The 47 members of the European Council have ratified the European Convention on Human Rights. Every citizen has the right of appeal to the Court of Justice if one of their rights under the Convention has been violated.

Social jurisdiction

Historical development

The Social Court Act dated 3 September 1953 (Federal Law Gazette part I, page 1239) came into force on 1 January 1954. The inauguration of the Federal Social Court took place on 23 March 1955 when the first public session was held.

Before legislation establishing the Social Court Act, there were no independent courts with jurisdiction for the legal areas that today are allocated to social legislation. The German Reich’s Board of Social Insurance (Reichsversicherungsamt), founded in 1848 as the highest instance for social security matters is often regarded as the forerunner of the Federal Social Court. During its existence until 1945, the Board not only dealt with administrative matters, but was also and specifically given a judicial function. The highest instance for the important area of supporting victims of war in those days was the Reich’s welfare courts formed at the German Reich’s Board of Social Insurance.

Even in the post-war period, legal disputes in the field of social security were still dealt with by administrative authorities for several years, in particular, by the upper insurance agencies. It was only the Social Court Act that ensured uniform application and development of the law through independent courts with judges only bound by the rule of law. Since then the preconditions required by today’s interpretation of the constitution have been met and ensure that citizens receive the full legal protection constitutionally enshrined in Article 19 paragraph 4 of the Basic Law.

After German reunification on 3 October 1990, independent courts with social jurisdiction (Social Courts, Higher Social Courts) were established in all new Länder, while the Federal Social Court is the highest instance for the whole of Germany.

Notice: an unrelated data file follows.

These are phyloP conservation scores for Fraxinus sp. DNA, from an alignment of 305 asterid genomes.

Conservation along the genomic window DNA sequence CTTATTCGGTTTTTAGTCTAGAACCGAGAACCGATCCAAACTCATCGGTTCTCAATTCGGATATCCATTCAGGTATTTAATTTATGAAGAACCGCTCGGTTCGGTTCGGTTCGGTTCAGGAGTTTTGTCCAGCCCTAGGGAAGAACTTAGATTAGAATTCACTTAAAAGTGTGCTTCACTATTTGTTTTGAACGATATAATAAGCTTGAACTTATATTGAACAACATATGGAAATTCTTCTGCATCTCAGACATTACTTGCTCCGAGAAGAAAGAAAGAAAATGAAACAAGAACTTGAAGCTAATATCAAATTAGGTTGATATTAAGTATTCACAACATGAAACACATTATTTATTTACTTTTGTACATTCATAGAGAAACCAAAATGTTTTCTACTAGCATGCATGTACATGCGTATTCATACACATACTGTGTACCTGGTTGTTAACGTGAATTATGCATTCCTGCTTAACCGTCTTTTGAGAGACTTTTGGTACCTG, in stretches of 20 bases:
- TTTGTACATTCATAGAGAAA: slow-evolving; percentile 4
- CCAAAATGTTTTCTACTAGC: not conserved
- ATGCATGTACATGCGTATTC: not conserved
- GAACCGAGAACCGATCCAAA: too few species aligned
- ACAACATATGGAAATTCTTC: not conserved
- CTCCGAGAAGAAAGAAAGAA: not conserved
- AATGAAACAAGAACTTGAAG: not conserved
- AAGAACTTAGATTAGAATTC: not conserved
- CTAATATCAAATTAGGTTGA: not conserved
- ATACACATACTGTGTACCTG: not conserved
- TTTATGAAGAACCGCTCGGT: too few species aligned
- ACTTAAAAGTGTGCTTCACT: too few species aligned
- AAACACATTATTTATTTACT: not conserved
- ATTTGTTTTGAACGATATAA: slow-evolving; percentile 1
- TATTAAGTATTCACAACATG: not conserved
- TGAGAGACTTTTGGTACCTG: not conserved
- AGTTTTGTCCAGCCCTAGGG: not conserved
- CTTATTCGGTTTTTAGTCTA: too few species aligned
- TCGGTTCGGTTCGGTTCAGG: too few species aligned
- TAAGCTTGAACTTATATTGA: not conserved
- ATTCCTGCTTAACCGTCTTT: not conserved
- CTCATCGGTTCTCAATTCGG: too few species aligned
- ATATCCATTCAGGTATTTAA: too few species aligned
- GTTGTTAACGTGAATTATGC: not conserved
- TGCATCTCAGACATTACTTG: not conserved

Competence of social jurisdiction

The competence of social jurisdiction and the Federal Social Court is precisely regulated by law. They are especially responsible for the following areas jointly also called "social security matters":

  • statutory pension plan
  • statutory accident insurance
  • statutory health insurance
  • long-term care insurance
  • social security for artists
  • panel doctor/dentist rights
  • tasks of the Federal Labour Office (in addition to unemployment insurance, for example also insolvency substitute benefits)
  • basic income for job seekers
  • social welfare and Asylum Seekers Benefits Act
  • social compensation for health impairment, including support for victims of war, support for soldiers, indemnification for vaccine-induced disabilities, compensation for victims of violence and certain matters under the Disabilities Act
  • other government transfers (child allowance/parental benefits)

The factual jurisdiction of the social courts thus covers essential areas of the statutory social security system in the Federal Republic of Germany.

Courts with social jurisdiction

The courts are independent and separate especially from the administrative authorities. Social jurisdiction is - like administrative jurisdiction but unlike financial jurisdiction - organised into three instances. Courts with social jurisdiction in the Länder are Social Courts and Higher Social Courts. The highest court of justice with social jurisdiction in Germany is the Federal Social Court.

Social Courts

In principle, Social Courts rule in the first instance. The Social Court is a court of substance and examines the disputed matter in terms of law and facts. Accordingly, it also conducts investigations itself, in particular, by calling witnesses and obtaining medical expert reports. This investigation must be conducted officially and without submissions or suggestions from the participants in the case.

Higher Social Courts